If you have ever planted hellebores in your garden, better known as Lenten Rose, you have Elizabeth Lawrence to thank. The queen of Southern gardening lived in Charlotte from 1948 to 1983, and is responsible for growing the native Eurasian plant locally.
Several varieties of the cool weather beauty will blossom in January and February around Charlotte and in Lawrence’s garden, owned and operated by Wing Haven Gardens & Bird Sanctuary. A selection of plants from Wing Haven’s “Legacy Plants Collection” will be available at the fall plant sale next week, Oct. 10 to 12, Thursday to Saturday. Thursday’s event is from 9 a.m. to 7 p.m., and Friday’s and Saturday’s is from 9 a.m. to 5 p.m.
“I am interested in gathering, from all parts of the world, plants that find a liking to the conditions in the part of the country where I live and garden,” Lawrence once said.
Lawrence was the first woman to graduate from N.C. State University in landscape architecture. She began writing garden periodicals in the 1930s, and in 1942 published the seminal “A Southern Garden,” recently updated and still in print. She wrote five books on gardening and more than 700 columns in The Charlotte Observer.
“Her garden was her laboratory,” said Andrea Sprott, the Elizabeth Lawrence Garden curator at Wing Haven. “She approached gardening with a sense of discovery.”
Sprott’s job is both rewarding and daunting. She digs literally and figuratively to positively identify the garden’s yield and enter each plant into a database. She also must select what grows and what goes – decisions that come with immeasurable pressure considering Lawrence’s is one of only 16 preservation projects in the nation selected by The Garden Conservancy, committed to preserving “America’s exceptional gardens.”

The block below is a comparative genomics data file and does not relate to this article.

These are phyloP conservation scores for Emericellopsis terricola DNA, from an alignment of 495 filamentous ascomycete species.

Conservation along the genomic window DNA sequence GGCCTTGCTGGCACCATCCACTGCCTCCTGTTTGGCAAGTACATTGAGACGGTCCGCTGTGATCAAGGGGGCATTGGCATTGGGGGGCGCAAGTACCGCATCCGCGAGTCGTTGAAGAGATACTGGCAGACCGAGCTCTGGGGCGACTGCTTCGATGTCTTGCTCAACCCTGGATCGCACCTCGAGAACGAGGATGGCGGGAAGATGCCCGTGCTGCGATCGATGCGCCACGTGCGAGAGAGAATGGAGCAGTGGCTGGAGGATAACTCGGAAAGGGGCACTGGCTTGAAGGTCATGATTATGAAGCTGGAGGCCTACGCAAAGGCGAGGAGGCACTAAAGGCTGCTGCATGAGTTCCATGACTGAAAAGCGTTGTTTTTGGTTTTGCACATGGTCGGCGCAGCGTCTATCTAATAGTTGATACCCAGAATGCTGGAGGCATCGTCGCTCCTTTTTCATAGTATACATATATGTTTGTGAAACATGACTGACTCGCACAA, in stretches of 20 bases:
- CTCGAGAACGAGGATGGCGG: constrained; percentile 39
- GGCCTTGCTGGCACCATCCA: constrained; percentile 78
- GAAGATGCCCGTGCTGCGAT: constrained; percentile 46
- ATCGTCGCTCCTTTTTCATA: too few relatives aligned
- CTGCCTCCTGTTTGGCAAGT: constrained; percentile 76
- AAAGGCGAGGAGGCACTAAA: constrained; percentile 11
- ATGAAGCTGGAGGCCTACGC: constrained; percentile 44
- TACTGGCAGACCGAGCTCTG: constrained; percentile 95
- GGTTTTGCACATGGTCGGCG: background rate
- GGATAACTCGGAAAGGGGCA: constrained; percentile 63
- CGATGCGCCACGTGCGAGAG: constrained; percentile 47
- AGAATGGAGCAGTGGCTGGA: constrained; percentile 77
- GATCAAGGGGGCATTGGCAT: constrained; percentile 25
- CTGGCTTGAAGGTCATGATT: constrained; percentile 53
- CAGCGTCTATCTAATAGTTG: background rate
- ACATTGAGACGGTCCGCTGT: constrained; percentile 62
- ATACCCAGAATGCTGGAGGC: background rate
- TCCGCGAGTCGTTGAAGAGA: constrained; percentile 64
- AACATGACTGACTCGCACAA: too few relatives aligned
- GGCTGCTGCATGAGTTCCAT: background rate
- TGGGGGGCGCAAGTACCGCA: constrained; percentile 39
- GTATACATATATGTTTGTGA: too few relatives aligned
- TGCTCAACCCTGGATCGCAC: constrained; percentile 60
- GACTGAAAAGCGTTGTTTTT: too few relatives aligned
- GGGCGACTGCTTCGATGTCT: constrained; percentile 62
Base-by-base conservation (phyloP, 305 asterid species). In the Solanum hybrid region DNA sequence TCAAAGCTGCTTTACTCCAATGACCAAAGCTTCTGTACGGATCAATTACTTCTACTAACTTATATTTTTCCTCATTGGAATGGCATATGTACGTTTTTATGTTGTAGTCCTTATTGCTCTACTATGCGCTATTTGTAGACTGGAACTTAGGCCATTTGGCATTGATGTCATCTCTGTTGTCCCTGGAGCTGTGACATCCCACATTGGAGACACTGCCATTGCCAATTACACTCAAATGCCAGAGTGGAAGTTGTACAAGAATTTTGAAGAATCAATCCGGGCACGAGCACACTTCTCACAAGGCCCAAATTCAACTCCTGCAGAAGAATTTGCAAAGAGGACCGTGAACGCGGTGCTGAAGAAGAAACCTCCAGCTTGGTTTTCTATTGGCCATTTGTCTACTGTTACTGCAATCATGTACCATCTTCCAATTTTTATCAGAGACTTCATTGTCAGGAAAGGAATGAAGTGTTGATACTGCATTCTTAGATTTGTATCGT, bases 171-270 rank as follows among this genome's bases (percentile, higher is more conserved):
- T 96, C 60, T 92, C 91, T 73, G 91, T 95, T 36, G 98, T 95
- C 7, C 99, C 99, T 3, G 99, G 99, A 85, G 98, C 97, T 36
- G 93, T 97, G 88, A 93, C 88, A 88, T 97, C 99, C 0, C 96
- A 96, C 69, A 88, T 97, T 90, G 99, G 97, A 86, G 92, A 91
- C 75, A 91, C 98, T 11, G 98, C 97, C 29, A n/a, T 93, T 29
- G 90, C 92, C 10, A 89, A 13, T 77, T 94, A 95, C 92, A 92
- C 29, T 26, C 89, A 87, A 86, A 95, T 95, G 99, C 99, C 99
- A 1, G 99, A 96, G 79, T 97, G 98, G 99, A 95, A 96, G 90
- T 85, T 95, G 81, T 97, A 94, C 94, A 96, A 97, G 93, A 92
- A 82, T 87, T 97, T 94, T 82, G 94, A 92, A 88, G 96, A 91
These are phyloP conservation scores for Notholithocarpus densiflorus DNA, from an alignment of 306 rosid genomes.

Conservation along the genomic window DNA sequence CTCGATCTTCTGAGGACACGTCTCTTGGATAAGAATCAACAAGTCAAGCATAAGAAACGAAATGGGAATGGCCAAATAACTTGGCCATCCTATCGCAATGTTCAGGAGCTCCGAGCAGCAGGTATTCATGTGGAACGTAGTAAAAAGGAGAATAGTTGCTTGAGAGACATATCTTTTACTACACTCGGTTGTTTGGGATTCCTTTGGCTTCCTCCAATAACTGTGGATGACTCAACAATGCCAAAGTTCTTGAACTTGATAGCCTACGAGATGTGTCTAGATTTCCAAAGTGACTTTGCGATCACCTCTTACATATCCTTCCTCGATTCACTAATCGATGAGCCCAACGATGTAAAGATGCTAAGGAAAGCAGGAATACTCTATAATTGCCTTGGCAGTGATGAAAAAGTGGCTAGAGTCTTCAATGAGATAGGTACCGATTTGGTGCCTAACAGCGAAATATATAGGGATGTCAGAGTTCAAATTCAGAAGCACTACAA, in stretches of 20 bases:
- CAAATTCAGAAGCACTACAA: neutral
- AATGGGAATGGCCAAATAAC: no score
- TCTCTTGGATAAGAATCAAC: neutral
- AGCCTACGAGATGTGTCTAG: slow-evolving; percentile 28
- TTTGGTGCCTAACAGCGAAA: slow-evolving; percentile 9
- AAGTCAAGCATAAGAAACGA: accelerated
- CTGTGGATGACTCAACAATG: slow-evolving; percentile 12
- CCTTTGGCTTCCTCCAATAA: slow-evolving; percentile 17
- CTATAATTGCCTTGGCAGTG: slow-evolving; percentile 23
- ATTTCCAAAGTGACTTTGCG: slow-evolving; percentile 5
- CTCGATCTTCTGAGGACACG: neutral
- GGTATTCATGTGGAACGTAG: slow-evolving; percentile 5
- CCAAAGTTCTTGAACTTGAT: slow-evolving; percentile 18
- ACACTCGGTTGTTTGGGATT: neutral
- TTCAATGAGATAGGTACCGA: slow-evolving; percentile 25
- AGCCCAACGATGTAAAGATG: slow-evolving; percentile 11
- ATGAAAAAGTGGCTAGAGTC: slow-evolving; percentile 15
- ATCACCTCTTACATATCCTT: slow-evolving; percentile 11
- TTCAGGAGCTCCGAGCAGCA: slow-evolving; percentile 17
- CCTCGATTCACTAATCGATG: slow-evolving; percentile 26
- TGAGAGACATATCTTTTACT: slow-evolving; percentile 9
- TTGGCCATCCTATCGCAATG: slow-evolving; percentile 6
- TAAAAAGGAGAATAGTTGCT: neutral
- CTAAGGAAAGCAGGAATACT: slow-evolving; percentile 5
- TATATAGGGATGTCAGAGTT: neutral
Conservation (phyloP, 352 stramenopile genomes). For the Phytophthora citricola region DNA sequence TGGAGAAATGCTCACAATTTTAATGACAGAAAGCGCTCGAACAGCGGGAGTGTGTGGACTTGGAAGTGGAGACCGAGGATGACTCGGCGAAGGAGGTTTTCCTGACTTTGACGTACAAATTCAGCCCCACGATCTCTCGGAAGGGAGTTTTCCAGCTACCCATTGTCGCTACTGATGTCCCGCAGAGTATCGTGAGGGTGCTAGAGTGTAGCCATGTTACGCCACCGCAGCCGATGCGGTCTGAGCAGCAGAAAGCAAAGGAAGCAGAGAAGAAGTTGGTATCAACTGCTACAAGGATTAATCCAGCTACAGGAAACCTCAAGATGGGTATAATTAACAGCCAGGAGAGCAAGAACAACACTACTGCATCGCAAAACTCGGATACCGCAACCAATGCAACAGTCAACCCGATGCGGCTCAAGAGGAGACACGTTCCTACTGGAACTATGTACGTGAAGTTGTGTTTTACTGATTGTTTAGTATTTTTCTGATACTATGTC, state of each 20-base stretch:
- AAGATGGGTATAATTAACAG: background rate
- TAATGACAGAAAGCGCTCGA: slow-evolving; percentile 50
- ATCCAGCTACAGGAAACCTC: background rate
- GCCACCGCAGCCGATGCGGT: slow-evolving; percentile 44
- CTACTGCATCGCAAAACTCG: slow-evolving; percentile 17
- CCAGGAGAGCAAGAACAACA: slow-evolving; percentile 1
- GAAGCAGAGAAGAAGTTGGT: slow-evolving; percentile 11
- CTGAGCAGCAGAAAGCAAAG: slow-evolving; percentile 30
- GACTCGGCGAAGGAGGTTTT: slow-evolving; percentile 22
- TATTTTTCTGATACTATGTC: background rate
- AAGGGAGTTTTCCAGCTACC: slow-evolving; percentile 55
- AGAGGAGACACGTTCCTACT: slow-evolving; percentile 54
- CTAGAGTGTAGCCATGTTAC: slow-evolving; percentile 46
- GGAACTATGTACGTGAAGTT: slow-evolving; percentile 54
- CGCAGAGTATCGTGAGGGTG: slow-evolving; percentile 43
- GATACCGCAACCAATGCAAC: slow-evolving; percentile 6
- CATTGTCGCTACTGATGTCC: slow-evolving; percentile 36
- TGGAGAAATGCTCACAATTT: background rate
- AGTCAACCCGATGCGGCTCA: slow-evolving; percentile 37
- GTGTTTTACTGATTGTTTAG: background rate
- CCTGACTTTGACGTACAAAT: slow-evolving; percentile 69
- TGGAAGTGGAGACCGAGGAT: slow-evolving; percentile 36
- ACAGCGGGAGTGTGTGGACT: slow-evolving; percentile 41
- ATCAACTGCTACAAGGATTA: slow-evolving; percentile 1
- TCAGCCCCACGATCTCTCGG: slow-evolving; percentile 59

Lawrence moved to Michigan in 1983, and Mary Lindeman “Lindie” Wilson bought 348 Ridgewood Ave. and maintained the garden’s integrity. The property was added to the National Register of Historic Places in 2006. Wing Haven bought the garden in 2008.
Sprott has spent much time researching Lawrence’s records to restore the original garden. Lawrence wrote of treasured pink cyclamen plants underneath her Stewartia tree. Upon taking over the garden, Sprott moved other plants to make room for the cyclamen.
Sprott estimates there are tens of thousands of plants in Lawrence’s garden, which is only 70 feet wide and 225 feet deep. Sixty percent of the existing plants are original.
“The tulips in this garden have bloomed every year since the 1950s,” Sprott said.
In the true spirit of a laboratory, Lawrence’s garden is beautifully kept, but “not always pretty,” Sprott said. The goal of a garden like this is to educate the public; plants are often grouped by genus before aesthetics. In looking at a display of Lenten Rose or Ruscus, one can see unexpected differences in a wide variety of related plants.
“When Elizabeth tended this garden, her visitors would always leave with a plant in their hand,” Sprott said.
The Wing Haven fall plant sale honors this tradition. The sale generates 28 percent of Wing Haven’s operating revenue and all proceeds go to maintaining the gardens. Admission to the gardens is free during the plant sale.
The sale features a wide variety of plants, and many from the Wing Haven gardens themselves called the “Legacy Plants Collection.” Visitors will find garden accessories and advice from volunteers and staff, like Sprott.
Classes and workshops next week include: “Plants for the Winter Garden” on Wednesday, Oct. 9; “Plant a Cool-season Vegetable Garden” and “Buried Treasures – Flowering Bulbs” on Thursday, Oct. 10; and “How to Design a Winter Garden” on Oct. 11, a Friday.
What’s blooming in Lawrence’s garden right now? Read next week’s South Charlotte Weekly for winter plants that might work for you and planting tips from Garden Curator Andrea Sprott.
For more information on the gardens, the sale and the Wednesday “Members Only preview,” visit www.winghavengardens.com.